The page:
Makawe is a sacred place to Ngāti Whakaue that is today marked by a rock within a special enclosure on Pukeroa Hill. It is this general area that is known as Makawe which in ancient times was a tapu place that only tohunga could visit.
The area was once home to an old kuia who lived hidden away from everyone. Her name was Ngahuahua and her whare that once stood in this area was called Te Pono. Ngahuahua was favoured by Ngā Atua who caused her to become pregnant and she gave birth to a girl with flaming red hair who was part-god, part-mortal child known as Te Makawe.
Te Makawe died long before her mother but she was still able to communicate with her as a spirit. She came to be thought of as the guardian spirit of the Ngāti Whakaue people.
It was at this sacred rock that tohunga would go seek advice from their Atua Makawe. There are many accounts, even in more recent times, that a good response from the Atua would be seen as a rainbow-like beam of light that would spring up from Te Pono and arch up into the sky and then fall toward the ground at another sacred place named Okomapihi, close to the mouth of the Utuhina stream.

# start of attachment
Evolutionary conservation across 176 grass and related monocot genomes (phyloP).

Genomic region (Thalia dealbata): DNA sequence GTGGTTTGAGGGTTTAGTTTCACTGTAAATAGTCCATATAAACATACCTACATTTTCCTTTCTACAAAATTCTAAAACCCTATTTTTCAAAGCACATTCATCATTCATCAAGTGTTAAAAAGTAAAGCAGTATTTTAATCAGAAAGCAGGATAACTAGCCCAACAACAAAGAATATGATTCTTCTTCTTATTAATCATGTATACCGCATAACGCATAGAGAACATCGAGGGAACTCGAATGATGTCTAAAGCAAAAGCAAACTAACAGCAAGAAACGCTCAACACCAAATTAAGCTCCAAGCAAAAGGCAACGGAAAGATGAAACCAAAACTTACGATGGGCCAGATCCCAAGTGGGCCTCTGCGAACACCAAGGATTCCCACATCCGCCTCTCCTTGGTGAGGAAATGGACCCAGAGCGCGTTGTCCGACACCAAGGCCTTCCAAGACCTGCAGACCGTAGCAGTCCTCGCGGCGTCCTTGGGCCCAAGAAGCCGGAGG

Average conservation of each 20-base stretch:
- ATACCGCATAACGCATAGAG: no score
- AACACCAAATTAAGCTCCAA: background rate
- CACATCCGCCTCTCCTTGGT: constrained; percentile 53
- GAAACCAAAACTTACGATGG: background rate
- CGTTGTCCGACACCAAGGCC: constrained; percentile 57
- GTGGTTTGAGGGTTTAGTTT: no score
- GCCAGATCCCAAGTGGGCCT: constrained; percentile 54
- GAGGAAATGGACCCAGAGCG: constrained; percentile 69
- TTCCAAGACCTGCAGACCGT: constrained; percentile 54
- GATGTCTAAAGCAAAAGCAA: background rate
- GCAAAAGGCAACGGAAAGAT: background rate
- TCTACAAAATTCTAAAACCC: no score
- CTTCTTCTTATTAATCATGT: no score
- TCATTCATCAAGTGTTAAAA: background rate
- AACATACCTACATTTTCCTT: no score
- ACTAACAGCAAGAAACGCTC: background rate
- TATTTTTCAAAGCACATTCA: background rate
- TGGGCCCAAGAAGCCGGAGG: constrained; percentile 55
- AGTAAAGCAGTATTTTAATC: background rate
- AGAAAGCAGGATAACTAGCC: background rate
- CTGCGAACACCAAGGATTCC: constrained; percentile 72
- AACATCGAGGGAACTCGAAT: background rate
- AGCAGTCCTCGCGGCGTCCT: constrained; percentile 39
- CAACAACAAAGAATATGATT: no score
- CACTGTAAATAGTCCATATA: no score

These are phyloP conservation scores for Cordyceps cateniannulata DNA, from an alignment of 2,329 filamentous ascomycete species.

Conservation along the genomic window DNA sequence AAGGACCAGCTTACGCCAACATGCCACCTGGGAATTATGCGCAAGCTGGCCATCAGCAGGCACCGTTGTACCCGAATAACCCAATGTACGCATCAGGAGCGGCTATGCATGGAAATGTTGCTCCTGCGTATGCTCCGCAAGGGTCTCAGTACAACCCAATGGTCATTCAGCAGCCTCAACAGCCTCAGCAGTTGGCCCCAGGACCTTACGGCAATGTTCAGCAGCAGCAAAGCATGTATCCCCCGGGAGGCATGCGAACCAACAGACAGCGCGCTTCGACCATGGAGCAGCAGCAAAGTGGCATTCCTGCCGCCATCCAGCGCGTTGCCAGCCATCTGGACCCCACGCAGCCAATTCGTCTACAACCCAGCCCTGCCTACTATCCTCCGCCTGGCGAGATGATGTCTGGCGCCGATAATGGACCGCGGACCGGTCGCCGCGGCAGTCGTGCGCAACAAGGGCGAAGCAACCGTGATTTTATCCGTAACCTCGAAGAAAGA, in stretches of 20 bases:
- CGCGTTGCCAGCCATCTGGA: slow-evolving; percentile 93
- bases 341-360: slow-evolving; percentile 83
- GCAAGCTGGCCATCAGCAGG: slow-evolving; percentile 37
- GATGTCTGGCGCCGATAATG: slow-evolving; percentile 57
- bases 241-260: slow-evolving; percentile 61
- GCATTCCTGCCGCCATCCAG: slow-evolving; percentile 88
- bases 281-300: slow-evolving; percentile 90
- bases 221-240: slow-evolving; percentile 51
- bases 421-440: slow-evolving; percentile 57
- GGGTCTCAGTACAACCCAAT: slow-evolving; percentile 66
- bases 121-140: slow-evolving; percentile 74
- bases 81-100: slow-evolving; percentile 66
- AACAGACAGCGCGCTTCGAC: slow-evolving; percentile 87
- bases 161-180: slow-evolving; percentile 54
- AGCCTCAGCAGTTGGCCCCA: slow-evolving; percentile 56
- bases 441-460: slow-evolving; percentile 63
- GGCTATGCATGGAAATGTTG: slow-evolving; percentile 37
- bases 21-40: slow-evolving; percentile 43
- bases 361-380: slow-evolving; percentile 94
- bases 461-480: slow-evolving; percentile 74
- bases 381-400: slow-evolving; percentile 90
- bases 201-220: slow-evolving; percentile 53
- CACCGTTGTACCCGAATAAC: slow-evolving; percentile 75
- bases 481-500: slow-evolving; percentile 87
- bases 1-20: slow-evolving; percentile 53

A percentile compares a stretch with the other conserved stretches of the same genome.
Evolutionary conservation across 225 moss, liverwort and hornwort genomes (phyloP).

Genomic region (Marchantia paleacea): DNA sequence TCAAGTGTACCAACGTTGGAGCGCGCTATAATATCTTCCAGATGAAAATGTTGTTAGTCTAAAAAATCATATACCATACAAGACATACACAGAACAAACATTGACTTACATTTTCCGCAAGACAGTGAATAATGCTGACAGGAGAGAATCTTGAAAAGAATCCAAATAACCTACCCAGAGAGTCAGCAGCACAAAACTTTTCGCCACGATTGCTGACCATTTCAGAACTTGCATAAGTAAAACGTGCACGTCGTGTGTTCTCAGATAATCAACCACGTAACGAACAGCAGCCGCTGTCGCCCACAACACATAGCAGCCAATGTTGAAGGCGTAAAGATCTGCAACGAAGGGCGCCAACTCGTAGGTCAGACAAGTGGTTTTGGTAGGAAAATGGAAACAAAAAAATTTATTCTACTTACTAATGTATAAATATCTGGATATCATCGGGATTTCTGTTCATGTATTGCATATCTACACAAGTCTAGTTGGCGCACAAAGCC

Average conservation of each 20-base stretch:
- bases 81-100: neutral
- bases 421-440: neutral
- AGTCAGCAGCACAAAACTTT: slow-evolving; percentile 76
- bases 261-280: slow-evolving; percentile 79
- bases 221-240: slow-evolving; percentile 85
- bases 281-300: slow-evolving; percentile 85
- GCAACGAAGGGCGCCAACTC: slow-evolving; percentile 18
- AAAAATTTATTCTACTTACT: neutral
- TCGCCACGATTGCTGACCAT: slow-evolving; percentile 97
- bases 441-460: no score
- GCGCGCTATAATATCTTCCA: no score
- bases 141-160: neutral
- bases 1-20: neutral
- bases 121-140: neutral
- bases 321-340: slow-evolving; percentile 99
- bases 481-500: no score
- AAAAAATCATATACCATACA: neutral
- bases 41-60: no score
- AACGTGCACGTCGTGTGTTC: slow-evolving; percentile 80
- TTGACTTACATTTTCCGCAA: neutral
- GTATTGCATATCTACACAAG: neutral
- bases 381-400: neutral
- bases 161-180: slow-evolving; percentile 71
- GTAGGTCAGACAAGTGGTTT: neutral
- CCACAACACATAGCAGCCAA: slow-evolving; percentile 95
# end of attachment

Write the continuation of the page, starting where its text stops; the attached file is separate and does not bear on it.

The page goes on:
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Te Makawe is said to have appeared to the famous soldier Lance Sergeant Haane Manahi when he was in the thick of battle at Takrouna in Tunisia as part of 28 Māori Battalion during World War II. Lance Sergeant Manahi saw the spirit in the form of a rainbow and he believed she led he and his men through a minefield to safety. When he returned safely back to New Zealand, he visited this place to give thanks to Te Makawe.
More to watch:
About Haane Manahi and the role Te Makawe played in his courageous actions at Takrouna: http://eng.kiamau.tki.org.nz/Multimedia/Level-8-unit-videos/Battle-at-Takrouna
More to read:
This entry is related to these other entries:
Recognising Haane Manahi;
Te Taumata o Ngāti Whakaue Iho Ake Trust - Te Rangihakahaka Wānanga Workbook